ACS Henry H. Storch Award in Energy Chemistry

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Prof. Sarah Tolbert

Professor Sarah Tolbert has been awarded the Henry H Storch Award in Energy Chemistry by the Energy and Fuels Division of the American Chemical Society.  

The prestigious award recognizes distinguished contributions to fundamental or engineering energy-related research and development, as well as education, that addresses the world’s energy and chemical challenges. 

Professor Sarah Tolbert received the award for her outstanding accomplishments to the development of new energy materials, particularly focusing on nanostructured and nanoporous materials for energy storage and harvesting. Her work in energy storage includes the development of nanoporous electrodes to facilitate fast-charging batteries and other devices, as well as the use of nanostructured materials to increase the stability of high-capacity electrodes. She also has major efforts in using self-assembly to optimize the properties of semiconducting polymers for applications in energy harvesting, and in using low thermal conductivity porous materials to increase building efficiency.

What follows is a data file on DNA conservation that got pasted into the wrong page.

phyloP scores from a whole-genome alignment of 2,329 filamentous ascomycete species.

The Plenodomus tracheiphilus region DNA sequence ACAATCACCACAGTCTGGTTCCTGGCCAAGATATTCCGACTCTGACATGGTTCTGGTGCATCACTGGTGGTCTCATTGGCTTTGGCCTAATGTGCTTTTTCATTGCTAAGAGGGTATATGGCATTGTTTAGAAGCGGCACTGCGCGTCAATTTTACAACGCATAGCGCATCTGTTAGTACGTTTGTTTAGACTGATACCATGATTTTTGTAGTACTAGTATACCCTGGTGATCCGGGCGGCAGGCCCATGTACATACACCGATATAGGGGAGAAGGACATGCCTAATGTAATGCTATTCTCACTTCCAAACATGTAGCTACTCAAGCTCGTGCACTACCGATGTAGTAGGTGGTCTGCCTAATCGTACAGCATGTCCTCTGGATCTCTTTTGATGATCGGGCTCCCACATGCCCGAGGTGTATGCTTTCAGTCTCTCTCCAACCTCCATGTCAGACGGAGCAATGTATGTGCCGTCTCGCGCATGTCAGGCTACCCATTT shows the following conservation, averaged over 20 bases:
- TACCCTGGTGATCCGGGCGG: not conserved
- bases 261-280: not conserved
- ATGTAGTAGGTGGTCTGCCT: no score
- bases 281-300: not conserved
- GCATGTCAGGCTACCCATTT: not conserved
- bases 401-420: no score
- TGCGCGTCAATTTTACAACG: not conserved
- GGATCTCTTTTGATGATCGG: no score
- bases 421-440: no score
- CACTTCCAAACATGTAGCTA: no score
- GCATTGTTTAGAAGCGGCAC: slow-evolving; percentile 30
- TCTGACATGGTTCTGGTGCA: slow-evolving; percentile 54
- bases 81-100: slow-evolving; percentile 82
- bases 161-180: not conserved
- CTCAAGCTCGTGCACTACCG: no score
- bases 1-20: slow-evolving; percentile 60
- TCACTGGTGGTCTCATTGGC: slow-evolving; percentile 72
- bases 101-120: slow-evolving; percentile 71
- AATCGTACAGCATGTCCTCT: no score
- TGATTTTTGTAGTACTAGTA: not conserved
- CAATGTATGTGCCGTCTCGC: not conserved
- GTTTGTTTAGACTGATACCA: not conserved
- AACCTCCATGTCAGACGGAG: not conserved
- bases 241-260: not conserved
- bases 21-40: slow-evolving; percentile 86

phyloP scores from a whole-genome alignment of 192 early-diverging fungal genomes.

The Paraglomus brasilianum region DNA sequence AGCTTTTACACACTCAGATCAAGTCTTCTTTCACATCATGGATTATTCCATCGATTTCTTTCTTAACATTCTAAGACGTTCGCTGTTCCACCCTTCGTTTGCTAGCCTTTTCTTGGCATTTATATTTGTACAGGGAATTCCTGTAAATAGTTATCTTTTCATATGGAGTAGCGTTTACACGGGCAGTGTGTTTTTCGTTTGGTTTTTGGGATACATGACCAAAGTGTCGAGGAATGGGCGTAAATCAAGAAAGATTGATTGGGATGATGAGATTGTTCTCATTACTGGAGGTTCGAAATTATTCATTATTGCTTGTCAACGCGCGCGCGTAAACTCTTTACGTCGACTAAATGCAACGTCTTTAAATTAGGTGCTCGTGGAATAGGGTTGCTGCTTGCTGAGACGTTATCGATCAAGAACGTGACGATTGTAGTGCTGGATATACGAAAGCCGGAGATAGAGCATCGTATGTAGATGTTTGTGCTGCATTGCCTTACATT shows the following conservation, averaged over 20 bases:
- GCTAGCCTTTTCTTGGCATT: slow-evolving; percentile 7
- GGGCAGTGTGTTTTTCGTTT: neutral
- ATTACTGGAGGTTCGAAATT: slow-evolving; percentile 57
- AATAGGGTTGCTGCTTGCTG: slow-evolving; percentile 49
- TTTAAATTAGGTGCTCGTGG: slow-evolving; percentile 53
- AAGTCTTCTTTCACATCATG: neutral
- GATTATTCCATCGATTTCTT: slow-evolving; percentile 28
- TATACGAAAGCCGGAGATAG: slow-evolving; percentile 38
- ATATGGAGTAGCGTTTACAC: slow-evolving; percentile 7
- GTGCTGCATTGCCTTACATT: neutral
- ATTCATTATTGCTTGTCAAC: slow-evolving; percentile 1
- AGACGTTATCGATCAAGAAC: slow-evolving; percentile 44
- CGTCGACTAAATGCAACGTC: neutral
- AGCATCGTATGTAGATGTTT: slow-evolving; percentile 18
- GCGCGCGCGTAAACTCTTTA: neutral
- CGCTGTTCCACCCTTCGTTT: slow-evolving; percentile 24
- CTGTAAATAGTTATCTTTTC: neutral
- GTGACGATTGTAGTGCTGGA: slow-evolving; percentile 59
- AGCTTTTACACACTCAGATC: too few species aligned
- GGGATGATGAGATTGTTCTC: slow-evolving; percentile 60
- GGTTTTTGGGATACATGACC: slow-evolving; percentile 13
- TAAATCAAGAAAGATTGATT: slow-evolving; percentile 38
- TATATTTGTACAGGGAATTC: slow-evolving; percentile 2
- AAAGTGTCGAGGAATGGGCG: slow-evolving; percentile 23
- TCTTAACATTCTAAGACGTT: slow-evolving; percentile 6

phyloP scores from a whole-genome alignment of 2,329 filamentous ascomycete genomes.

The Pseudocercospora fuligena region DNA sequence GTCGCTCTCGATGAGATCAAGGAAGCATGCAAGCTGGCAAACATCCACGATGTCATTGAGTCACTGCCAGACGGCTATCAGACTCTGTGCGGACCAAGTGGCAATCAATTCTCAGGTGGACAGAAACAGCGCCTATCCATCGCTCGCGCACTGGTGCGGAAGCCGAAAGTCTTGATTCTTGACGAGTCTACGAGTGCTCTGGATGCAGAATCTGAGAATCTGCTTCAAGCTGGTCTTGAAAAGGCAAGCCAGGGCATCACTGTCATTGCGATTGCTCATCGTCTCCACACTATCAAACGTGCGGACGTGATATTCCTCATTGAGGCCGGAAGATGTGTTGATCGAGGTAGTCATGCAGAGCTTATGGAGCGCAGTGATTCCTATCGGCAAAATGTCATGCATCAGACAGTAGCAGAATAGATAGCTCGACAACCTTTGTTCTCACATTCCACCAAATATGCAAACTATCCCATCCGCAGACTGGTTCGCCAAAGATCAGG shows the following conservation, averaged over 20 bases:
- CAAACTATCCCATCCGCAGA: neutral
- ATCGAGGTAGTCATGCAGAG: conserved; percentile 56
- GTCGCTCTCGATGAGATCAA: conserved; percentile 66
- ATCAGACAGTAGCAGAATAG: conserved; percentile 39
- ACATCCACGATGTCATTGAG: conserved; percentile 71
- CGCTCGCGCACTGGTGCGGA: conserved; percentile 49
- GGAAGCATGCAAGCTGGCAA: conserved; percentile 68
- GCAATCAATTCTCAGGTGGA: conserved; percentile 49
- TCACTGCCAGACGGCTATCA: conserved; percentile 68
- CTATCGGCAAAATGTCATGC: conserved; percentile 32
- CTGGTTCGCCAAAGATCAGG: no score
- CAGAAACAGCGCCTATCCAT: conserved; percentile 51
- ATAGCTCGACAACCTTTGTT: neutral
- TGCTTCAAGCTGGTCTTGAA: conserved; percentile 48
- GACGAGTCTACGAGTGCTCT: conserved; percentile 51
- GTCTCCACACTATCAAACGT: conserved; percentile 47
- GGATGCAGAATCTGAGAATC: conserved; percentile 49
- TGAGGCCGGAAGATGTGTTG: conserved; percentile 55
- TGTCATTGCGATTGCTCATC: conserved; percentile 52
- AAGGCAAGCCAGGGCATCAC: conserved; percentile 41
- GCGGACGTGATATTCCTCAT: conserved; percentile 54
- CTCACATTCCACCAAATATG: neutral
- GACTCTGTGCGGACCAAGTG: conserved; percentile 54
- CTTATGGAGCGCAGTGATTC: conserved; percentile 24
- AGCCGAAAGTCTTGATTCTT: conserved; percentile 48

The ACS 2023 National Award winners will be honored at the awards ceremony on Tuesday, March 28, 2023, in conjunction with the ACS Spring 2023 meeting in Indianapolis. 

Tolbert holds faculty appointments in the UCLA Department of Chemistry & Biochemistry, and in the UCLA Department of Materials Science and Engineering. She is the faculty education director for the California NanoSystems Institute (CNSI), and directs CNSI’s extensive nanoscience education program. Tolbert is also the director of the UCLA-led Department of Energy (DOE) Energy Frontiers Research Center (EFRC) on Synthetic Control Across Length-scales for Advancing Rechargeables (SCALAR), which seeks to use chemistry and materials research to increase battery capacity, stability and safety. 

Tolbert’s current research interests include self-organized nanoscale materials for electronic, magnetic, optical, and structural applications. Her work on nanomaterials for energy includes electrochemical energy storage (both batteries and supercapacitors), semiconducting polymers with application in thermoelectrics and photovoltaics, and the use of nanoporous materials to reduce thermal conductivity. She also uses solution-phase self-assembly for the development of new strain-engineered magnetic and multiferroic materials. Finally, she has a major effort in the development of new ultrahard materials that can be readily synthesized under ambient pressure conditions.  

Penny Jennings, UCLA Department of Chemistry & Biochemistry,